Reuters reports that the bill is in response to a clause in presidential candidate Ollanta Humala’s campaign platform calling for all workers to contribute to a newly revamped public pension system and making contributions to private funds, known as AFPs, optional. The measure preserves “the right to choose between a public or private pension fund so that no intervention from authorities can violate that,” commission head Rafael Yamashiro told Reuters.
Analysts fear a private pension takeover similar to that in Argentina in 2008 (see Nationalization of Argentine Pensions “in the Bag”).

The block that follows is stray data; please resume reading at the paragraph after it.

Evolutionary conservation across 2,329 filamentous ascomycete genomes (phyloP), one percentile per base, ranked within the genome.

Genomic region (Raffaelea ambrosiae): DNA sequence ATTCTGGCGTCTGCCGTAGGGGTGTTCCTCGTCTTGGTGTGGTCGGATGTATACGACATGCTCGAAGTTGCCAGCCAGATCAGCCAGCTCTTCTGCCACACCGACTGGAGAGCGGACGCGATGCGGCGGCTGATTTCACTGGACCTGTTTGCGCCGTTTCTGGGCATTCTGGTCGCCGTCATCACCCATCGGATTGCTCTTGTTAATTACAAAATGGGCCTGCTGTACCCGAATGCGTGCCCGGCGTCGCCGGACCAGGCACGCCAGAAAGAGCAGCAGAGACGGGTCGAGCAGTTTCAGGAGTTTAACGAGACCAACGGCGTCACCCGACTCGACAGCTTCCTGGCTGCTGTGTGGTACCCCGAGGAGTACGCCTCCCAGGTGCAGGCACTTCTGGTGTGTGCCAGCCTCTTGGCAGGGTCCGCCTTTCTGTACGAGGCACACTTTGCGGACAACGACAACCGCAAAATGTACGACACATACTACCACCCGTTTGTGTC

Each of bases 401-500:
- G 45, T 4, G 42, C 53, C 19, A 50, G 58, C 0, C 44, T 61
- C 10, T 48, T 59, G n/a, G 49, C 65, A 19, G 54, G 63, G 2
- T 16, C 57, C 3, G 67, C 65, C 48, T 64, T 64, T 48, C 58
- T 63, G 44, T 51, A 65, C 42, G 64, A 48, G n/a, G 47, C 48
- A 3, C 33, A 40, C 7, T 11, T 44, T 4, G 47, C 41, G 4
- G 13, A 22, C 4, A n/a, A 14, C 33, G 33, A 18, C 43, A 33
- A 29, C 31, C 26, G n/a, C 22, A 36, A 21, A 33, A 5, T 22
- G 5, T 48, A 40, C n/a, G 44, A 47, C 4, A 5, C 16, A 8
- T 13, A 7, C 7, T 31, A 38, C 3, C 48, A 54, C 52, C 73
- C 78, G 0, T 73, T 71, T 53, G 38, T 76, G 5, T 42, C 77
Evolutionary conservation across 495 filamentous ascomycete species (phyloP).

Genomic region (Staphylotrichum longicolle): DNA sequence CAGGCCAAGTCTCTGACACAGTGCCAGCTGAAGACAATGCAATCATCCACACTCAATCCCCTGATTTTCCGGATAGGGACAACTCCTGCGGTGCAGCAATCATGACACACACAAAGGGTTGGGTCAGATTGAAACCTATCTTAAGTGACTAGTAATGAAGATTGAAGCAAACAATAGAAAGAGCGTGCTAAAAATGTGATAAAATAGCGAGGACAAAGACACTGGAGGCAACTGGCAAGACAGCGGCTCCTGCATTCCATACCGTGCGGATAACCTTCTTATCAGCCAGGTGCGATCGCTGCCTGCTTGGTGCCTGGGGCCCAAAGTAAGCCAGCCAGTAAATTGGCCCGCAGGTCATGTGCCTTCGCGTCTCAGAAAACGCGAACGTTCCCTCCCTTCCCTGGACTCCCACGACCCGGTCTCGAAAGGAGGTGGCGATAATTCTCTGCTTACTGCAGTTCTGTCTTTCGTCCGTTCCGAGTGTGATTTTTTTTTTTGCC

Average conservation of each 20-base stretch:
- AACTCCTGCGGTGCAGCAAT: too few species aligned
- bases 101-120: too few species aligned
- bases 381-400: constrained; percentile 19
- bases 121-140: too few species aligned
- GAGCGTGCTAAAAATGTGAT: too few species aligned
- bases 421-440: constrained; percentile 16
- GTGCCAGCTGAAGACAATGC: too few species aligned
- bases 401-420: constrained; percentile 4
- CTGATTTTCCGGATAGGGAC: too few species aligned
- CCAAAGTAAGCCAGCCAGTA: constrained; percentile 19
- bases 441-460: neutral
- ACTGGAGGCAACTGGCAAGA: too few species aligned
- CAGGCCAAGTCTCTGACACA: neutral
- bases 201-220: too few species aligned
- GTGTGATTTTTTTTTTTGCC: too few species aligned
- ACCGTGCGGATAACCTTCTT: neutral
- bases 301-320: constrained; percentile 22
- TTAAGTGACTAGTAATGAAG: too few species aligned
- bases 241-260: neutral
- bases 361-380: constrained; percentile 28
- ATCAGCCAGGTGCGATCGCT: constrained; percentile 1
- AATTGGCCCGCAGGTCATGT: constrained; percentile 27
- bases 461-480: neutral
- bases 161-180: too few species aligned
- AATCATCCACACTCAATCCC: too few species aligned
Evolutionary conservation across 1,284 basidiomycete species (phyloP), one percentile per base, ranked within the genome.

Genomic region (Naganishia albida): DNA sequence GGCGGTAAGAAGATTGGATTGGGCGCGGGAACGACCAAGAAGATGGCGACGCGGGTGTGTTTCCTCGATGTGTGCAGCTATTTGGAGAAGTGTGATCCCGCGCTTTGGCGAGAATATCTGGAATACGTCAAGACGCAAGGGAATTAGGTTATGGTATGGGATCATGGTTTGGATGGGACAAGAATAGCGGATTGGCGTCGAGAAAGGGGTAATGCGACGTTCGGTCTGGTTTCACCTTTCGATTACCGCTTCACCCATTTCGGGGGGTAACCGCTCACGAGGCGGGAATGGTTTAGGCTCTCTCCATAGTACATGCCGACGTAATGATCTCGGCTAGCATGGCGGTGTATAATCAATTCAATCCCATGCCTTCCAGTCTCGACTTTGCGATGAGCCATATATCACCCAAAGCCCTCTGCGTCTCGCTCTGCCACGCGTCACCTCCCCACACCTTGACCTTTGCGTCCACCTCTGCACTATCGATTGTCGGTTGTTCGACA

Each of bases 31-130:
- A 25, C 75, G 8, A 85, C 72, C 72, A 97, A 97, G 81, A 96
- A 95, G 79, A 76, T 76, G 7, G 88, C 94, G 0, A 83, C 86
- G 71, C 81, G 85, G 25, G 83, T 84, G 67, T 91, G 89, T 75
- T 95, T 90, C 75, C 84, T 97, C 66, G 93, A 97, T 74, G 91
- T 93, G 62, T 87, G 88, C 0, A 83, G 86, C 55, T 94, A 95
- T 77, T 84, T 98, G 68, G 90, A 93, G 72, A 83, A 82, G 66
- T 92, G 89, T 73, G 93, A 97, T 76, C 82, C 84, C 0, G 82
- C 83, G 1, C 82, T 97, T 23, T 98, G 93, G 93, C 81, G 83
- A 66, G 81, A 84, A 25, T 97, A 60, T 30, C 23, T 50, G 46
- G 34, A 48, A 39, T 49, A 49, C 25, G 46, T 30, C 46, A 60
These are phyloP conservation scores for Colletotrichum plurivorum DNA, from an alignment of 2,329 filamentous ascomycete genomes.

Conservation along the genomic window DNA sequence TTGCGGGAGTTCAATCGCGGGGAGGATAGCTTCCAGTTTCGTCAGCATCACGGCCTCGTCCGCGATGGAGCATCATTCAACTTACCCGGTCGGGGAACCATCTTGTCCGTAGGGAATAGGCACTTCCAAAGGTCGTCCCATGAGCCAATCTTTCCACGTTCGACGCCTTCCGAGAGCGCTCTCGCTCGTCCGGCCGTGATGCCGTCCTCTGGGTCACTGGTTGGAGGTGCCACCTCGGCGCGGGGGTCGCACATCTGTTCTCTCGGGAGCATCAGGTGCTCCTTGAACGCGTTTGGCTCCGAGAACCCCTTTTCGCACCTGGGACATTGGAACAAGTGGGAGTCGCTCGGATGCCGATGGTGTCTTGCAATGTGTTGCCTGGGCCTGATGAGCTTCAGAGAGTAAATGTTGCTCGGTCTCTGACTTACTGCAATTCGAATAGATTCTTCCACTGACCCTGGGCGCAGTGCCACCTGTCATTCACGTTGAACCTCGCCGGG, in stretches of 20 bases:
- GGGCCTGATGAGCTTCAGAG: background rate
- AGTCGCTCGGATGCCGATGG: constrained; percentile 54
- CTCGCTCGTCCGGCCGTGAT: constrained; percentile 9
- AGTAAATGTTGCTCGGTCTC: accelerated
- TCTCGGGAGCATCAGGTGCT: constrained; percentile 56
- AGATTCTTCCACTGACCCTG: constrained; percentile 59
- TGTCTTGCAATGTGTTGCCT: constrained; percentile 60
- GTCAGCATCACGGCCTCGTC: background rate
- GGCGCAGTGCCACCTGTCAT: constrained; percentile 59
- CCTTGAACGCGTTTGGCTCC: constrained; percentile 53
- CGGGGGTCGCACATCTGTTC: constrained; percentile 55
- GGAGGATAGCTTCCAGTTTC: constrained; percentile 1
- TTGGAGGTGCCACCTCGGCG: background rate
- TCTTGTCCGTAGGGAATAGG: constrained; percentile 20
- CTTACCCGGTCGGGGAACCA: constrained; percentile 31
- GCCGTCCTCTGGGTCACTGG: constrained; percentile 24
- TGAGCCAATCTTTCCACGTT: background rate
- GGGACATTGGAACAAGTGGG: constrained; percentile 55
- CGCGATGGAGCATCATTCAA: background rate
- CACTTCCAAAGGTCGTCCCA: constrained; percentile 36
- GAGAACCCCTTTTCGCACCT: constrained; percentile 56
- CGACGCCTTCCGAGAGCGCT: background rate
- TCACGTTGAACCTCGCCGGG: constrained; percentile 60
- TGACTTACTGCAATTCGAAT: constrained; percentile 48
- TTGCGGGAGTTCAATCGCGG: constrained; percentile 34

However, according to the news report, Humala, technically tied in polls with right-wing lawmaker Keiko Fujimori ahead of a June 5 run-off vote, last month vowed not to touch the AFPs if elected. His team says the nationalist party’s proposal for guaranteed pensions for all Peruvians over 65 years old would be funded by new taxes.Reuters said Peru’s public pension system is plagued by problems, with contributing individuals and firms often missing payments. About 4.7 million people contribute to the AFP funds, representing the bulk of workers enrolled in a pension plan.